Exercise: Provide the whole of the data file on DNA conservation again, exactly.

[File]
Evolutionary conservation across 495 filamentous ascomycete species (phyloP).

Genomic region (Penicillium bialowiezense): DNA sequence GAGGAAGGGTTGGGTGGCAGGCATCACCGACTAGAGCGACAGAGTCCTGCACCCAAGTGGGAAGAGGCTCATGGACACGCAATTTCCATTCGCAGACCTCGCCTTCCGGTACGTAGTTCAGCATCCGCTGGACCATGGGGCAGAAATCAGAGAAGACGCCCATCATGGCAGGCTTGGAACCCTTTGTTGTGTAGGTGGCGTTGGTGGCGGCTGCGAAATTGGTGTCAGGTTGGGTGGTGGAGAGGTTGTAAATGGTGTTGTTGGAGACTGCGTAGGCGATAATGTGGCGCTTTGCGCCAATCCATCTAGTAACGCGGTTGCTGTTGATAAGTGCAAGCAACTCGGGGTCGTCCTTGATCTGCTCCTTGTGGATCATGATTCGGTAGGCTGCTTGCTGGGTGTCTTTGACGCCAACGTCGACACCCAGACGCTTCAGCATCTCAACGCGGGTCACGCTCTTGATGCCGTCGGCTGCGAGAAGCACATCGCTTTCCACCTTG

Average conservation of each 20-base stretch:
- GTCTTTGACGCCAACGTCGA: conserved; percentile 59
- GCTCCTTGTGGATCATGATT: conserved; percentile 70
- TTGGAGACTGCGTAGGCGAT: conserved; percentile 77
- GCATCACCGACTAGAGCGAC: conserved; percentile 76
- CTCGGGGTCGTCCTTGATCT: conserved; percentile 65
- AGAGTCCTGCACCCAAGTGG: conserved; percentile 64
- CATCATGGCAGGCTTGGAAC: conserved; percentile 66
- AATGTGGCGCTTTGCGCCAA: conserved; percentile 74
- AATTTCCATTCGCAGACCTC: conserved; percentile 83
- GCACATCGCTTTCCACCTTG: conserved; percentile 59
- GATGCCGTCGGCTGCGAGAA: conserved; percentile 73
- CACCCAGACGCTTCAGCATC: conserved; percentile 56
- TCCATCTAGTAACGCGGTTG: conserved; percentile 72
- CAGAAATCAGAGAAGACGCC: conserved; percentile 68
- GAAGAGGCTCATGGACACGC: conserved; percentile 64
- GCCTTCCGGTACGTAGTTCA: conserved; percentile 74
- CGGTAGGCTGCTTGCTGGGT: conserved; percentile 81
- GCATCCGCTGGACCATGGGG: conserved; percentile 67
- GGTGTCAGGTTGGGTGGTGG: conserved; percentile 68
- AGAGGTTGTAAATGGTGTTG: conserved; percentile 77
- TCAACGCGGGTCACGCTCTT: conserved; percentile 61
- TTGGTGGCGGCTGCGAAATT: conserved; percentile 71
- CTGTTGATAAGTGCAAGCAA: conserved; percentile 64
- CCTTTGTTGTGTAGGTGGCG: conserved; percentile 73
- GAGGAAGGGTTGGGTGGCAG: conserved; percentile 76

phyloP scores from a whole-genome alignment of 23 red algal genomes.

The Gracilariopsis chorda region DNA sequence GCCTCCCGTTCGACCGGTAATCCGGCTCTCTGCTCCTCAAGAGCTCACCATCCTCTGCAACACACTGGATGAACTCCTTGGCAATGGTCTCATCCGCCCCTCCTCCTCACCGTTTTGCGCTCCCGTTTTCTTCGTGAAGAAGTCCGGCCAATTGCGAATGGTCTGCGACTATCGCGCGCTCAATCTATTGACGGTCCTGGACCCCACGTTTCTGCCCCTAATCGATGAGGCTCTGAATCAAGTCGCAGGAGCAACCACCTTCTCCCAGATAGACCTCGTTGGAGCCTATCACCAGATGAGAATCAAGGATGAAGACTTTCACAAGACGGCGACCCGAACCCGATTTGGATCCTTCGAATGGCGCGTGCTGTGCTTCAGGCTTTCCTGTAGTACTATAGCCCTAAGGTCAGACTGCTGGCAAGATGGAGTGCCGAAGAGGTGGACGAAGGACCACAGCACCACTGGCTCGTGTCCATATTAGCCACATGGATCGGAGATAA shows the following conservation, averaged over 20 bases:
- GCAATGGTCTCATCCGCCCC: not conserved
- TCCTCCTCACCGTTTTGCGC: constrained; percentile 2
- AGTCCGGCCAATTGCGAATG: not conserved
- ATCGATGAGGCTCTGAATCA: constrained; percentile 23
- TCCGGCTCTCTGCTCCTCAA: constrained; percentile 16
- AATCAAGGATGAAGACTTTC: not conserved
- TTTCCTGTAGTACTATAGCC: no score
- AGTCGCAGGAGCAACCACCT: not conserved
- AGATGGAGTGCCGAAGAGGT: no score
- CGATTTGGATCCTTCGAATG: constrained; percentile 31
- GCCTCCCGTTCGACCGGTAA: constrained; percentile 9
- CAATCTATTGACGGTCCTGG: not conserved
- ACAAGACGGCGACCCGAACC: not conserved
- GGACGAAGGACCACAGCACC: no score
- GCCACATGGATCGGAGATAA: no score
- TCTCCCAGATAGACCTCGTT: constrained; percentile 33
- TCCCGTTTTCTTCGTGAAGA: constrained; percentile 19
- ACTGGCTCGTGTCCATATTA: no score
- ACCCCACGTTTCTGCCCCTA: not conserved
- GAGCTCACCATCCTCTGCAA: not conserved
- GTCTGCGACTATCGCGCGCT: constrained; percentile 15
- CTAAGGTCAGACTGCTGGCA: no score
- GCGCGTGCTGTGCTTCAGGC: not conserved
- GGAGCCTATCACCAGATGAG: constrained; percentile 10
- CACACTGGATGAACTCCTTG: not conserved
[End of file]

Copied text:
Evolutionary conservation across 495 filamentous ascomycete species (phyloP).

Genomic region (Penicillium bialowiezense): DNA sequence GAGGAAGGGTTGGGTGGCAGGCATCACCGACTAGAGCGACAGAGTCCTGCACCCAAGTGGGAAGAGGCTCATGGACACGCAATTTCCATTCGCAGACCTCGCCTTCCGGTACGTAGTTCAGCATCCGCTGGACCATGGGGCAGAAATCAGAGAAGACGCCCATCATGGCAGGCTTGGAACCCTTTGTTGTGTAGGTGGCGTTGGTGGCGGCTGCGAAATTGGTGTCAGGTTGGGTGGTGGAGAGGTTGTAAATGGTGTTGTTGGAGACTGCGTAGGCGATAATGTGGCGCTTTGCGCCAATCCATCTAGTAACGCGGTTGCTGTTGATAAGTGCAAGCAACTCGGGGTCGTCCTTGATCTGCTCCTTGTGGATCATGATTCGGTAGGCTGCTTGCTGGGTGTCTTTGACGCCAACGTCGACACCCAGACGCTTCAGCATCTCAACGCGGGTCACGCTCTTGATGCCGTCGGCTGCGAGAAGCACATCGCTTTCCACCTTG

Average conservation of each 20-base stretch:
- GTCTTTGACGCCAACGTCGA: conserved; percentile 59
- GCTCCTTGTGGATCATGATT: conserved; percentile 70
- TTGGAGACTGCGTAGGCGAT: conserved; percentile 77
- GCATCACCGACTAGAGCGAC: conserved; percentile 76
- CTCGGGGTCGTCCTTGATCT: conserved; percentile 65
- AGAGTCCTGCACCCAAGTGG: conserved; percentile 64
- CATCATGGCAGGCTTGGAAC: conserved; percentile 66
- AATGTGGCGCTTTGCGCCAA: conserved; percentile 74
- AATTTCCATTCGCAGACCTC: conserved; percentile 83
- GCACATCGCTTTCCACCTTG: conserved; percentile 59
- GATGCCGTCGGCTGCGAGAA: conserved; percentile 73
- CACCCAGACGCTTCAGCATC: conserved; percentile 56
- TCCATCTAGTAACGCGGTTG: conserved; percentile 72
- CAGAAATCAGAGAAGACGCC: conserved; percentile 68
- GAAGAGGCTCATGGACACGC: conserved; percentile 64
- GCCTTCCGGTACGTAGTTCA: conserved; percentile 74
- CGGTAGGCTGCTTGCTGGGT: conserved; percentile 81
- GCATCCGCTGGACCATGGGG: conserved; percentile 67
- GGTGTCAGGTTGGGTGGTGG: conserved; percentile 68
- AGAGGTTGTAAATGGTGTTG: conserved; percentile 77
- TCAACGCGGGTCACGCTCTT: conserved; percentile 61
- TTGGTGGCGGCTGCGAAATT: conserved; percentile 71
- CTGTTGATAAGTGCAAGCAA: conserved; percentile 64
- CCTTTGTTGTGTAGGTGGCG: conserved; percentile 73
- GAGGAAGGGTTGGGTGGCAG: conserved; percentile 76

phyloP scores from a whole-genome alignment of 23 red algal genomes.

The Gracilariopsis chorda region DNA sequence GCCTCCCGTTCGACCGGTAATCCGGCTCTCTGCTCCTCAAGAGCTCACCATCCTCTGCAACACACTGGATGAACTCCTTGGCAATGGTCTCATCCGCCCCTCCTCCTCACCGTTTTGCGCTCCCGTTTTCTTCGTGAAGAAGTCCGGCCAATTGCGAATGGTCTGCGACTATCGCGCGCTCAATCTATTGACGGTCCTGGACCCCACGTTTCTGCCCCTAATCGATGAGGCTCTGAATCAAGTCGCAGGAGCAACCACCTTCTCCCAGATAGACCTCGTTGGAGCCTATCACCAGATGAGAATCAAGGATGAAGACTTTCACAAGACGGCGACCCGAACCCGATTTGGATCCTTCGAATGGCGCGTGCTGTGCTTCAGGCTTTCCTGTAGTACTATAGCCCTAAGGTCAGACTGCTGGCAAGATGGAGTGCCGAAGAGGTGGACGAAGGACCACAGCACCACTGGCTCGTGTCCATATTAGCCACATGGATCGGAGATAA shows the following conservation, averaged over 20 bases:
- GCAATGGTCTCATCCGCCCC: not conserved
- TCCTCCTCACCGTTTTGCGC: constrained; percentile 2
- AGTCCGGCCAATTGCGAATG: not conserved
- ATCGATGAGGCTCTGAATCA: constrained; percentile 23
- TCCGGCTCTCTGCTCCTCAA: constrained; percentile 16
- AATCAAGGATGAAGACTTTC: not conserved
- TTTCCTGTAGTACTATAGCC: no score
- AGTCGCAGGAGCAACCACCT: not conserved
- AGATGGAGTGCCGAAGAGGT: no score
- CGATTTGGATCCTTCGAATG: constrained; percentile 31
- GCCTCCCGTTCGACCGGTAA: constrained; percentile 9
- CAATCTATTGACGGTCCTGG: not conserved
- ACAAGACGGCGACCCGAACC: not conserved
- GGACGAAGGACCACAGCACC: no score
- GCCACATGGATCGGAGATAA: no score
- TCTCCCAGATAGACCTCGTT: constrained; percentile 33
- TCCCGTTTTCTTCGTGAAGA: constrained; percentile 19
- ACTGGCTCGTGTCCATATTA: no score
- ACCCCACGTTTCTGCCCCTA: not conserved
- GAGCTCACCATCCTCTGCAA: not conserved
- GTCTGCGACTATCGCGCGCT: constrained; percentile 15
- CTAAGGTCAGACTGCTGGCA: no score
- GCGCGTGCTGTGCTTCAGGC: not conserved
- GGAGCCTATCACCAGATGAG: constrained; percentile 10
- CACACTGGATGAACTCCTTG: not conserved